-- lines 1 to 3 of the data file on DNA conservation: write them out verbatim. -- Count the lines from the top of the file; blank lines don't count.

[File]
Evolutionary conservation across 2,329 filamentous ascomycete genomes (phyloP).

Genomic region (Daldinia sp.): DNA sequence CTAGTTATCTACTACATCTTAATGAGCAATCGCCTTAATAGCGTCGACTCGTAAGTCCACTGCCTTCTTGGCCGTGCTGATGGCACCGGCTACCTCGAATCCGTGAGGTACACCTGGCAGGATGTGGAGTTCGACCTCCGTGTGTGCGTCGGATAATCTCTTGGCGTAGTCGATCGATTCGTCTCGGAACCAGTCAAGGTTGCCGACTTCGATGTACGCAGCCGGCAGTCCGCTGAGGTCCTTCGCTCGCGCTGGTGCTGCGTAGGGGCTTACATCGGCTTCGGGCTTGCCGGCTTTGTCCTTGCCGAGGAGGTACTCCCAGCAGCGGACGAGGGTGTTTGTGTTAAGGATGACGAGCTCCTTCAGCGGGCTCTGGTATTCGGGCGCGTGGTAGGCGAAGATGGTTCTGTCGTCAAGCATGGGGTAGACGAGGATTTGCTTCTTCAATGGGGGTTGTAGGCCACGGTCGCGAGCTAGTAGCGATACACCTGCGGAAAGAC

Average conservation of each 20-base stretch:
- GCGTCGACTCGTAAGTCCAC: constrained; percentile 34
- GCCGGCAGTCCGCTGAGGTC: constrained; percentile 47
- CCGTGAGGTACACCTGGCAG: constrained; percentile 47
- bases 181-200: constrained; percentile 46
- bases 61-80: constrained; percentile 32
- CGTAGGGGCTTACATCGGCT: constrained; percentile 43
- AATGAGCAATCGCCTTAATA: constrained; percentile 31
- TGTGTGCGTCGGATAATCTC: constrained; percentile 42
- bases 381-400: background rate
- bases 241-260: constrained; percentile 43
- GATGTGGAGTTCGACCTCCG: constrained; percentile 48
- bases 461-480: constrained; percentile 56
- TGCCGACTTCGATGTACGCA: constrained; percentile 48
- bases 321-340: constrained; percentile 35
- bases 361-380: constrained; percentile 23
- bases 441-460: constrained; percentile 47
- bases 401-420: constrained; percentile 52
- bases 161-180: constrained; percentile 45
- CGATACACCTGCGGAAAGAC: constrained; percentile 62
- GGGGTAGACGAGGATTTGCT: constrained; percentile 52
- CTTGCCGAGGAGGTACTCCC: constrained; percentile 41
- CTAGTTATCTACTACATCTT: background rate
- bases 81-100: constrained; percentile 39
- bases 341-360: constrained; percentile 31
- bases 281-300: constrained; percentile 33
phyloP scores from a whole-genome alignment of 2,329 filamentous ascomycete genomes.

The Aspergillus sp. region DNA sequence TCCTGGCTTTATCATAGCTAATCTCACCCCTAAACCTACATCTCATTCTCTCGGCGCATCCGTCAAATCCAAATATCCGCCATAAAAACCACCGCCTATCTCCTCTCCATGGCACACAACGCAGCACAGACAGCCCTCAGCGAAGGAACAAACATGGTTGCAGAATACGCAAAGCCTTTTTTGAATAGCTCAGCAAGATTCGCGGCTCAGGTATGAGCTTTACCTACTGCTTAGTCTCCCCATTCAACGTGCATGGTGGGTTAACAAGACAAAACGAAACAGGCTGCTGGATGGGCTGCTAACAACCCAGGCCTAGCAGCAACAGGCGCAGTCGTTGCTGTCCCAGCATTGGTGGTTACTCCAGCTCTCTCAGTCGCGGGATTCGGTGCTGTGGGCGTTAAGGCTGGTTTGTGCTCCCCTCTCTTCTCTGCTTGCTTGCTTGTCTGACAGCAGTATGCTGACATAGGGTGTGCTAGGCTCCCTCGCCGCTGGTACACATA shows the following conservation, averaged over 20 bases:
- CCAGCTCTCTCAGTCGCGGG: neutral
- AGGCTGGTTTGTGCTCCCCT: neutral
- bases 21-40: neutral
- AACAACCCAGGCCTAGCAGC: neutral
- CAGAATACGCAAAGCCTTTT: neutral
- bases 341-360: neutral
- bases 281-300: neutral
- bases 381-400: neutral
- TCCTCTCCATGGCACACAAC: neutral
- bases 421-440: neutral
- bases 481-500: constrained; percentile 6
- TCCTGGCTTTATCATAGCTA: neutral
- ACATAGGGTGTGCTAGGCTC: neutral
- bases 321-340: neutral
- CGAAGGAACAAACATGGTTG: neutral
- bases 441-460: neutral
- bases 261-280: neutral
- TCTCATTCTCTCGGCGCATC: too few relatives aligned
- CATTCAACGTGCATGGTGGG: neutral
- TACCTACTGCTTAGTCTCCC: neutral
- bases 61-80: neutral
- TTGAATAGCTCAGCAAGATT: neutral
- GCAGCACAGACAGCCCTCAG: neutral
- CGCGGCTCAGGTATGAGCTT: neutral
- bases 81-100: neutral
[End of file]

Evolutionary conservation across 2,329 filamentous ascomycete genomes (phyloP).

Genomic region (Daldinia sp.): DNA sequence CTAGTTATCTACTACATCTTAATGAGCAATCGCCTTAATAGCGTCGACTCGTAAGTCCACTGCCTTCTTGGCCGTGCTGATGGCACCGGCTACCTCGAATCCGTGAGGTACACCTGGCAGGATGTGGAGTTCGACCTCCGTGTGTGCGTCGGATAATCTCTTGGCGTAGTCGATCGATTCGTCTCGGAACCAGTCAAGGTTGCCGACTTCGATGTACGCAGCCGGCAGTCCGCTGAGGTCCTTCGCTCGCGCTGGTGCTGCGTAGGGGCTTACATCGGCTTCGGGCTTGCCGGCTTTGTCCTTGCCGAGGAGGTACTCCCAGCAGCGGACGAGGGTGTTTGTGTTAAGGATGACGAGCTCCTTCAGCGGGCTCTGGTATTCGGGCGCGTGGTAGGCGAAGATGGTTCTGTCGTCAAGCATGGGGTAGACGAGGATTTGCTTCTTCAATGGGGGTTGTAGGCCACGGTCGCGAGCTAGTAGCGATACACCTGCGGAAAGAC

Average conservation of each 20-base stretch: